This poppy seed marble cake is not your average marble cake. And it’s not your average poppy seed cake. A combination of ground poppy seeds and marzipan mixed with kirsch (kirschwasser) makes this cake extra moist and delicious.
In my opinion, when it comes to poppy seeds, the more the better. And thousands of German and Eastern European recipes do prove me right. (Frgál or Makowiec anyone?) There are rolls that have a poppy seed filling instead of cinnamon sugar, there is poppy seed streusel cake, striezel and even poppy seed cheesecake. (If you search my blog you will also find al lot of recipes centered around poppy seeds.) Seriously, why would you content yourself with three measly tablespoons of poppy seeds if you can have so much more?
Like my last recipe this Poppy Seed Marble Cake is an old recipe of mine. It used to be on the blog and I am bringing it back because someone asked for it. Honestly, it blows my mind every time when I get asked for recipes that are ten or twelve years old. Everybody always thinks that the Internet is fast-moving and that you have to put out new stuff all the time. But apparently that isn’t always the case.
I am glad I got asked for the recipe because this marble poppy seed cake is lovely! It is really delicious and has a wonderful texture. Both the marzipan and the ground poppy seeds keep it extra moist. The kirschwasser adds a lot of great aroma. Which means this cake is good or maybe even better on it’s second, third, forth or fifth day. If it survives that long…
I made my original version of this poppy seed marble cake in a regular loaf pan. This time I decided to use a smaller one. You can use one that is longer. Standard German ones are 30 cm long. Keep in mind that, if you use a longer pan, your cake will be not as tall and the baking time might have to be adjusted.
I also increased the kirschwasser by a tablespoon. (Kirschwasser is a clear brandy that is double-distilled from the fermented cherry mash, kirsch means cherry and wasser means water. In English it is often shortened to kirsch.) I love these kinds of fruit brandies. If you don’t have kirschwasser around, you could use other fruit spirits. I would probably not skip this ingredients but if you want to, you can mix the marzipan with three tablespoons of soy milk. But please keep in mind that the cake flavour will be a bit more mellow.
Since poppy seeds often really are a main ingredient in poppy seed baked goods, there are several ways to prepare and incorporate them. In German supermarkets, you can buy regular poppy seeds, but you also can get them steamed, ground and prepared as Mohnback or Mohnfix, which is ground poppy seeds mixed with sugar, starch and some other ingredients. If poppy seeds are used as a cake filling they are often mixed with other ingredients like sugar, flour, eggs, etc, so that the mass keeps its moisture and texture. (I made such a poppy seed cake filling for my mohnstriezel recipe.) For this cake, it’s not necessary to prepare a special cake filling as the poppy seeds later are mixed with half of the cake batter.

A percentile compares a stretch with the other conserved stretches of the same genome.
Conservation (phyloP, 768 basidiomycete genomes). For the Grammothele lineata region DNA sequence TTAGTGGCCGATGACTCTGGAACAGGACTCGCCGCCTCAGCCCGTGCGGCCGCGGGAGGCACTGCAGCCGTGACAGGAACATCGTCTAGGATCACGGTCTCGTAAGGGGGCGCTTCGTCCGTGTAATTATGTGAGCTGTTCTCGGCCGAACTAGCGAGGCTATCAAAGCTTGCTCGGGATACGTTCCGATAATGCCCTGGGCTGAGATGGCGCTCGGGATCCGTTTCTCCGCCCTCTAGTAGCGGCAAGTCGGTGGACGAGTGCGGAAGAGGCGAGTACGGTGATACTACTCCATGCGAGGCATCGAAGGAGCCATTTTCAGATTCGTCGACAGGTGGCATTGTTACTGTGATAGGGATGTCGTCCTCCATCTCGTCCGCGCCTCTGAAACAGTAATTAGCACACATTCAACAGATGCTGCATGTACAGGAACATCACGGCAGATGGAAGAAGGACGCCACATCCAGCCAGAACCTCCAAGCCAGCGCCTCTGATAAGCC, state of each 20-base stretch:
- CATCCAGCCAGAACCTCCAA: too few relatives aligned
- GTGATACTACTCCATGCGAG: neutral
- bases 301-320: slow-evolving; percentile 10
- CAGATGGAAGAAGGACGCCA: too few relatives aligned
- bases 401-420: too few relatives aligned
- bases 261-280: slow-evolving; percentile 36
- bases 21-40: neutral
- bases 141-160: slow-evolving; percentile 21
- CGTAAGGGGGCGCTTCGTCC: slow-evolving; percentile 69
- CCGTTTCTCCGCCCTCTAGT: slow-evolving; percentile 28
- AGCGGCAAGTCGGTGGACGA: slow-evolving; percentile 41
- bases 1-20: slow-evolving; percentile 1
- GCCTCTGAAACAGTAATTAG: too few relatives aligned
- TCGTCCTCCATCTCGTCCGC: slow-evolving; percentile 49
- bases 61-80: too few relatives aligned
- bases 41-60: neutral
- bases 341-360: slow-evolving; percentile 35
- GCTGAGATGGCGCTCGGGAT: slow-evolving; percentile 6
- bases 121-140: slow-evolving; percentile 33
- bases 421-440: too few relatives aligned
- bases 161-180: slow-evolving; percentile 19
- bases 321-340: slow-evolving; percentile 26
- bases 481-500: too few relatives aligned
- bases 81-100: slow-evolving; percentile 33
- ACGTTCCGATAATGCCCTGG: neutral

For this cake you have to grind the poppy seeds. This is an important step. Grinding the seeds releases their nutty, earthy flavour and also makes them easier to work with. They turn into a finely ground, aromatic sticky mass. In Germany you can already ground poppy seeds in the baking isle of the supermarket, but they spoil fast once you’ve opened the package, so I prefer to grind them myself. I use a small coffee grinder for this purpose. I suppose you could use a highspeed blender, too.
I do not recommend to use whole unground poppy seeds for this poppy seed marble cake. It just won’t give you the right texture.
Super Moist Poppy Seed Marble Cake
- Loaf pan, approx. 18×7 cm, larger pan can be used
- 120 g plain soy yoghurt, room temperature
- 180 ml canola oil
- 200 g sugar
- 240 ml soy milk
- ½ tsp ground vanilla
- 1 tsp lemon zest
- 300 g all-purpose flour
- 1 tbsp baking powder
- 1/2 tsp salt
- 100 g marzipan, finely chopped
- 3 tbsp kirschwasser
- 100 g ground poppy seeds
- 150 g powdered sugar
- 3½ tbsp lemon juice
- Line a loaf pan (18×7 cm) with parchment paper and preheat the oven to 180°C.
- In a small bowl, combine chopped marzipan and kirschwasser.
- Mash with a fork until the kirsch is incorporated and the mixture is smooth. Set aside.
- In a bowl, combine yoghurt, oil, sugar, milk, vanilla, and lemon zest.
- Add flour, baking powder, and salt. Mix until combined.
- Divide dough and add poppy seeds to one half, marzipan mixture to the other half.
- Pour half of the marzipan batter into the cake pan, top with half of the poppy seed batter and repeat.
- Use a long toothpick or a fork to draw a marbled pattern into the dough.
- Bake for 75 minutes or until an inserted toothpick comes out clean. If the top of the cake gets to dark, place a piece of aluminum foil in top. This keeps the cake from browning more.
- Remove from pan and let cool completely.
- Mix powdered sugar and lemon juice and pour the glaze on top of the cake.
- Serve once the glaze has dried.
- To keep it fresh, store leftover cake in an airtight container or a sealed plastic bag.